Anu Gupta, director of corporate contributions at Johnson & Johnson shares her Mother’s Day wish — that HIV-positive mothers don’t have to live in the fear of passing the virus on to their babies.
Both the United States and South Africa celebrated Mother’s Day this week. I have just returned from three days in Johannesburg attending a meeting of global leaders committed to both ending pediatric AIDS in every corner of the world and keeping HIV positive mothers alive by 2015. Nearly 1,000 babies are born every day with HIV, mostly in Africa — and every 10 minutes, a HIV positive pregnant woman dies.
As I sat in the conference room, I kept thinking of the five HIV-positive mothers we met during a mothers2mothers site visit at the start of the meeting. All of them recounted their disbelief at learning they were positive, how they feared telling their mothers, and how they were shunned by their boyfriends. Then, they all shared that the fact they could have an HIV-negative baby kept them going, taking their daily medications, and returning to support groups. The recommendations of this group will have a tremendous impact on the 1.4 million other HIV-positive pregnant women around the world relying on us to make their dreams come true.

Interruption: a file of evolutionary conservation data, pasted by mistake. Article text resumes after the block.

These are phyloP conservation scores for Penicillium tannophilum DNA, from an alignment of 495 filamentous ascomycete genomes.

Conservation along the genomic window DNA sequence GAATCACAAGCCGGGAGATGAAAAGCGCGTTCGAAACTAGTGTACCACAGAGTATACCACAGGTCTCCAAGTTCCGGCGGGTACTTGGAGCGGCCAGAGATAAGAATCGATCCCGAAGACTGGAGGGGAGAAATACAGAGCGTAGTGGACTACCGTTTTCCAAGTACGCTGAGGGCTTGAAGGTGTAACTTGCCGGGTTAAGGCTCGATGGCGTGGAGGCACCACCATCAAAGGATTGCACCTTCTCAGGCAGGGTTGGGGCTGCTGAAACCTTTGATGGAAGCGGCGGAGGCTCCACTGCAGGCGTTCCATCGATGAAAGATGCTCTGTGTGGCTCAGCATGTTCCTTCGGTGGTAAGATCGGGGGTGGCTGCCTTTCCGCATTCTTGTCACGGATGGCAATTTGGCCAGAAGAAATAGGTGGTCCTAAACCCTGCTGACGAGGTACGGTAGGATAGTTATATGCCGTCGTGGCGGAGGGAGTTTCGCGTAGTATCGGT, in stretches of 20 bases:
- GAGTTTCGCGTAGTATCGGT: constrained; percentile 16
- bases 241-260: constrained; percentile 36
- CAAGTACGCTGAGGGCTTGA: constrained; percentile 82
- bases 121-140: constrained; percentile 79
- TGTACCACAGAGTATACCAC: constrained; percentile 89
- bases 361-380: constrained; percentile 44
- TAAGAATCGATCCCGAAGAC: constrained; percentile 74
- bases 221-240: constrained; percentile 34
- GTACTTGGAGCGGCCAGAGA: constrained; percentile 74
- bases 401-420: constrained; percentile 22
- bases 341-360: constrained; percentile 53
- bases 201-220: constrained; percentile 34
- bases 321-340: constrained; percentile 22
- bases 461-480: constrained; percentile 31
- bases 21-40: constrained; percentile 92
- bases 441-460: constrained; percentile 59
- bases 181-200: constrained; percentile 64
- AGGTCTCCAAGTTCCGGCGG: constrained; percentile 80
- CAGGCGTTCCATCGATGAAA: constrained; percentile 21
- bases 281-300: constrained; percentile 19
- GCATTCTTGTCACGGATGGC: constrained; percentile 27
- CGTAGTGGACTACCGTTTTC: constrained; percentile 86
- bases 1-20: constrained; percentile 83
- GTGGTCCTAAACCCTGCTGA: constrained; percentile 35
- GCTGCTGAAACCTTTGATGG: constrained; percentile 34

On my way to the airport to return home and celebrate Mother’s Day with my mother and my children, I pulled up the New York Times on my phone. I learned that Americans will have spent $1.9 billion dollars on flowers this Mother’s Day which, ironically, is also the estimated cost per year of ensuring that babies are born HIV-free and their mothers receive life-saving drugs.
My Mother’s Day wish this year is for the global community to find these resources and make a commitment to relieve hundreds of thousands of mothers living with HIV of the burden that their children will have HIV because of them. We have given hope to so many HIV-positive mothers in the US. Let’s give this same hope to HIV-positive mothers everywhere.
- Anu Gupta, director of corporate contributions, Johnson & Johnson